Restrictive nutrition/exercise causing slow mental functioning in teenagers?

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Offline Lamprey5

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Does not eating enough salts and/or not eating frequently enough cause slow mental functioning? For example, consider a teenager (18 yrs) who eats a diet low in salt (doesn't add salt to food, and eats little to no processed foods), no red meat, but eats vegetarian foods including fish and lots of fruits and vegetables and water (about 6L/day). Would a diet such as this cause a slowness in mental performance? Such as finding oneself having to re-read problems and sentences over again, and ask people to repeat themselves, and oftentimes be slow in communicating and thinking. This is not always the case as some days are better than others for me. I can generally perform to high levels in intellectual tasks (hopefully going to the University of Cambridge in 2012) but sometimes I am not as fast or sharp as some of my (brightest) peers at school.

My hypothesis for the causes of  these symptoms is either:
1. Electrolyte imbalance (too much water, not enough salt)
2. Iodine deficiency (no added salt to food)
3. Low iron in the bloodstream

Any ideas for why I'm having these symptoms?


Offline wolfekeeper

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Could be a deficiency of some kind.

I'm concerned at the high water intake; some vitamins are water soluble (notably b-vitamins) and could be being washed out and might be consistent with the symptoms.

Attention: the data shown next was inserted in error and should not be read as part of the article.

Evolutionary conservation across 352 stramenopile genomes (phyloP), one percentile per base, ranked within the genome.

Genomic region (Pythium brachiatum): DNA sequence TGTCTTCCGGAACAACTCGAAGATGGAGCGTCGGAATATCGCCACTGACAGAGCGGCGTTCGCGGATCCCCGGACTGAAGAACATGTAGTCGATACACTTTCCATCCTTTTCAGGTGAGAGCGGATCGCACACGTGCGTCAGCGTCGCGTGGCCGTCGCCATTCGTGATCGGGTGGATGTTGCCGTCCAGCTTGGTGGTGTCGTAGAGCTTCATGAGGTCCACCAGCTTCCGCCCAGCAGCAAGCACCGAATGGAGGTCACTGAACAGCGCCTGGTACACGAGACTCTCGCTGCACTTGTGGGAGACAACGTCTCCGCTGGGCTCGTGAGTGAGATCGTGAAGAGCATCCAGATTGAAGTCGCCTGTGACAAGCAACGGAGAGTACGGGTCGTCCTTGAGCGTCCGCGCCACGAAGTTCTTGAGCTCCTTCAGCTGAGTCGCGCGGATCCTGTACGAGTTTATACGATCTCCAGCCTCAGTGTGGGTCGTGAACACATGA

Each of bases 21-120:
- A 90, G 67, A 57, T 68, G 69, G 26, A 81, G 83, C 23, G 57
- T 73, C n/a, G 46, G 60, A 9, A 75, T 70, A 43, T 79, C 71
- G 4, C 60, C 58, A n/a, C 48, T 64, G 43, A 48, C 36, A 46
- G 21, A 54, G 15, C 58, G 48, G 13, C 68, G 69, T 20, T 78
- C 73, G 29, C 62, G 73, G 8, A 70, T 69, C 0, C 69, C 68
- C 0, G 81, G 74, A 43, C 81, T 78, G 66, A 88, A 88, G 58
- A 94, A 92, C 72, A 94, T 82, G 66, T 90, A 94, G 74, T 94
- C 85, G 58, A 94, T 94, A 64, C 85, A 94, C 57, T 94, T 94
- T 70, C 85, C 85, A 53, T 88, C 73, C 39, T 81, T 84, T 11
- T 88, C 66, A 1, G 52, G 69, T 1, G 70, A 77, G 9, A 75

6 litres is a lot of water!

Also protein, you don't mention pulses and nuts, low protein could cause similar symptoms, but is less likely.


Online Bored chemist

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Could be a simple lack of carbohydrates.
Talk to your doctor.
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Offline CliffordK

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I agree, if you have health and dietary concerns, you should discuss them with a physician.

You didn't mention.  Are you taking any medications?

The first thing you need to ascertain is what is normal in general, as well as what is normal for you.

You said that you are fairly smart.  Any changes in your grades?  Standardized test scores?  If you are concerned about language and reading.  How well have you scored with these subjects in the past?

How is your sleeping?  What time to you get to bed?  Wake up?  Major changes in interpersonal relationships?  New stressors?  It is High School, after all.

Personally, I think that caffeine causes much more harm than benefit for a person by essentially causing large swings in alertness.  How much tea?  Coffee?  Energy drinks?  Christmas break might be a good time to try to go decaffeinated. 


For a "healthy person", your kidneys should be able to regulate the salt in the body.  If you don't have a history of hypertension or kidney disease, then restricting the salt may not be beneficial.  However, generally your body can deal with quite a variety of intakes.

Do you take at least a multivitamin every day?  What are you taking for vitamins?

I probably should ask what your height and weight is.  You didn't mention Male of Female either.  Things like Iron Deficiency is much more common in women than men.

Anyway, start with a Doctor Appointment.  Get the "standard" tests such as urine sugar, perhaps typical blood electrolyte screening, then see where to go from there.
« Last Edit: 19/11/2011 05:07:01 by CliffordK »